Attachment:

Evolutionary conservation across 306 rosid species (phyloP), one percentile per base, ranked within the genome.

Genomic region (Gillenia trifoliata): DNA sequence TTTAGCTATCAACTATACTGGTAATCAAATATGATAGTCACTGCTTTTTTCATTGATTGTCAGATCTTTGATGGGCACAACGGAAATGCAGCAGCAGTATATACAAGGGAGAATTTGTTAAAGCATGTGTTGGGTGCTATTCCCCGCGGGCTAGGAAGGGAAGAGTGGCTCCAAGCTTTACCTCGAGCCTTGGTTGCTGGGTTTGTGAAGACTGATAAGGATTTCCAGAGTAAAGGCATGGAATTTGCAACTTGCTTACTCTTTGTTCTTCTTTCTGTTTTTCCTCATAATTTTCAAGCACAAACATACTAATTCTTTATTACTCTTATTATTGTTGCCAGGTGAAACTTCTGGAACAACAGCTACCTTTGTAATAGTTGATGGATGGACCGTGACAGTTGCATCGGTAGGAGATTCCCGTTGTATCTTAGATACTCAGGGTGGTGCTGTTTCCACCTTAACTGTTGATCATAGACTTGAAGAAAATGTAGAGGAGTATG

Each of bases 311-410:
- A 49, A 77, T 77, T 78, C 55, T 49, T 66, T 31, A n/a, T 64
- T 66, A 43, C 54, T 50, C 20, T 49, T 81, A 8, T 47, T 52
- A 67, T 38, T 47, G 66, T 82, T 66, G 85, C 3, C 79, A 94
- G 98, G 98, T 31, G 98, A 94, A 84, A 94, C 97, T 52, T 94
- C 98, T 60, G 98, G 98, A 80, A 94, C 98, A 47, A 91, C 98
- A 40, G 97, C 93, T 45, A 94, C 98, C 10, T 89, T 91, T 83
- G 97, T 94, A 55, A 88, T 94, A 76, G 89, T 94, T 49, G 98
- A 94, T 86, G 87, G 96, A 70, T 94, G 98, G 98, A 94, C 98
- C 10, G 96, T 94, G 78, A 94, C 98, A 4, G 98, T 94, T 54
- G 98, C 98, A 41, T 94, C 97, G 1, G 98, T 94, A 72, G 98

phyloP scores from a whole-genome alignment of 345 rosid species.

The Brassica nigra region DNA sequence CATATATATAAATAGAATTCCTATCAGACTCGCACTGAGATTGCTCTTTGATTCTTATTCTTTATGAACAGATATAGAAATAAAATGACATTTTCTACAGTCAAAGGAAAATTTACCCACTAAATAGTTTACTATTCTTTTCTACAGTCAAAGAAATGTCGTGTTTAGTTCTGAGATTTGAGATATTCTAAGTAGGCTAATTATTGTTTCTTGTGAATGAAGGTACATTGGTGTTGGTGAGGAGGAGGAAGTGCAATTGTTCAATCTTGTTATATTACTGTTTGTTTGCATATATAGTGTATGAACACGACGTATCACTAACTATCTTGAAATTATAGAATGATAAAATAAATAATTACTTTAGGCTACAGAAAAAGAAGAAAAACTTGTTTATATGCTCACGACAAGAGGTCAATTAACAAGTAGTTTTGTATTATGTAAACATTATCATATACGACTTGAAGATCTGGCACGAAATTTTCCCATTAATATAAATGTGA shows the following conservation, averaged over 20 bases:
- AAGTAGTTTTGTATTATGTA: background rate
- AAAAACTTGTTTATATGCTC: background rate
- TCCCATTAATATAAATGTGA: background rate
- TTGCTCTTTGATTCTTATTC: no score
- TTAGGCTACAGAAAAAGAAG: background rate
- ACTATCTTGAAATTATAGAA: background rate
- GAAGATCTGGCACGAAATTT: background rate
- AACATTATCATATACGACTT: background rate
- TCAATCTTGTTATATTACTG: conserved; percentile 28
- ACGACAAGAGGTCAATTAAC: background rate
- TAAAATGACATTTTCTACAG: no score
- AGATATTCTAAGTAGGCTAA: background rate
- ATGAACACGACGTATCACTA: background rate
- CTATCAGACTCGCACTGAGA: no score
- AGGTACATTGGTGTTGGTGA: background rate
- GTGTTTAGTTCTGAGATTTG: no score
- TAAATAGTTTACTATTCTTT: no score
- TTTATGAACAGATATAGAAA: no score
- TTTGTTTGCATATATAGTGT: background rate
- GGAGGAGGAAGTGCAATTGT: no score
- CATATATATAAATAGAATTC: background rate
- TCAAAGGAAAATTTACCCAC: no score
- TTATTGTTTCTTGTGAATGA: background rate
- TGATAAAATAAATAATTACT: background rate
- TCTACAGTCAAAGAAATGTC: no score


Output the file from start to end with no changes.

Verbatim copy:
Evolutionary conservation across 306 rosid species (phyloP), one percentile per base, ranked within the genome.

Genomic region (Gillenia trifoliata): DNA sequence TTTAGCTATCAACTATACTGGTAATCAAATATGATAGTCACTGCTTTTTTCATTGATTGTCAGATCTTTGATGGGCACAACGGAAATGCAGCAGCAGTATATACAAGGGAGAATTTGTTAAAGCATGTGTTGGGTGCTATTCCCCGCGGGCTAGGAAGGGAAGAGTGGCTCCAAGCTTTACCTCGAGCCTTGGTTGCTGGGTTTGTGAAGACTGATAAGGATTTCCAGAGTAAAGGCATGGAATTTGCAACTTGCTTACTCTTTGTTCTTCTTTCTGTTTTTCCTCATAATTTTCAAGCACAAACATACTAATTCTTTATTACTCTTATTATTGTTGCCAGGTGAAACTTCTGGAACAACAGCTACCTTTGTAATAGTTGATGGATGGACCGTGACAGTTGCATCGGTAGGAGATTCCCGTTGTATCTTAGATACTCAGGGTGGTGCTGTTTCCACCTTAACTGTTGATCATAGACTTGAAGAAAATGTAGAGGAGTATG

Each of bases 311-410:
- A 49, A 77, T 77, T 78, C 55, T 49, T 66, T 31, A n/a, T 64
- T 66, A 43, C 54, T 50, C 20, T 49, T 81, A 8, T 47, T 52
- A 67, T 38, T 47, G 66, T 82, T 66, G 85, C 3, C 79, A 94
- G 98, G 98, T 31, G 98, A 94, A 84, A 94, C 97, T 52, T 94
- C 98, T 60, G 98, G 98, A 80, A 94, C 98, A 47, A 91, C 98
- A 40, G 97, C 93, T 45, A 94, C 98, C 10, T 89, T 91, T 83
- G 97, T 94, A 55, A 88, T 94, A 76, G 89, T 94, T 49, G 98
- A 94, T 86, G 87, G 96, A 70, T 94, G 98, G 98, A 94, C 98
- C 10, G 96, T 94, G 78, A 94, C 98, A 4, G 98, T 94, T 54
- G 98, C 98, A 41, T 94, C 97, G 1, G 98, T 94, A 72, G 98

phyloP scores from a whole-genome alignment of 345 rosid species.

The Brassica nigra region DNA sequence CATATATATAAATAGAATTCCTATCAGACTCGCACTGAGATTGCTCTTTGATTCTTATTCTTTATGAACAGATATAGAAATAAAATGACATTTTCTACAGTCAAAGGAAAATTTACCCACTAAATAGTTTACTATTCTTTTCTACAGTCAAAGAAATGTCGTGTTTAGTTCTGAGATTTGAGATATTCTAAGTAGGCTAATTATTGTTTCTTGTGAATGAAGGTACATTGGTGTTGGTGAGGAGGAGGAAGTGCAATTGTTCAATCTTGTTATATTACTGTTTGTTTGCATATATAGTGTATGAACACGACGTATCACTAACTATCTTGAAATTATAGAATGATAAAATAAATAATTACTTTAGGCTACAGAAAAAGAAGAAAAACTTGTTTATATGCTCACGACAAGAGGTCAATTAACAAGTAGTTTTGTATTATGTAAACATTATCATATACGACTTGAAGATCTGGCACGAAATTTTCCCATTAATATAAATGTGA shows the following conservation, averaged over 20 bases:
- AAGTAGTTTTGTATTATGTA: background rate
- AAAAACTTGTTTATATGCTC: background rate
- TCCCATTAATATAAATGTGA: background rate
- TTGCTCTTTGATTCTTATTC: no score
- TTAGGCTACAGAAAAAGAAG: background rate
- ACTATCTTGAAATTATAGAA: background rate
- GAAGATCTGGCACGAAATTT: background rate
- AACATTATCATATACGACTT: background rate
- TCAATCTTGTTATATTACTG: conserved; percentile 28
- ACGACAAGAGGTCAATTAAC: background rate
- TAAAATGACATTTTCTACAG: no score
- AGATATTCTAAGTAGGCTAA: background rate
- ATGAACACGACGTATCACTA: background rate
- CTATCAGACTCGCACTGAGA: no score
- AGGTACATTGGTGTTGGTGA: background rate
- GTGTTTAGTTCTGAGATTTG: no score
- TAAATAGTTTACTATTCTTT: no score
- TTTATGAACAGATATAGAAA: no score
- TTTGTTTGCATATATAGTGT: background rate
- GGAGGAGGAAGTGCAATTGT: no score
- CATATATATAAATAGAATTC: background rate
- TCAAAGGAAAATTTACCCAC: no score
- TTATTGTTTCTTGTGAATGA: background rate
- TGATAAAATAAATAATTACT: background rate
- TCTACAGTCAAAGAAATGTC: no score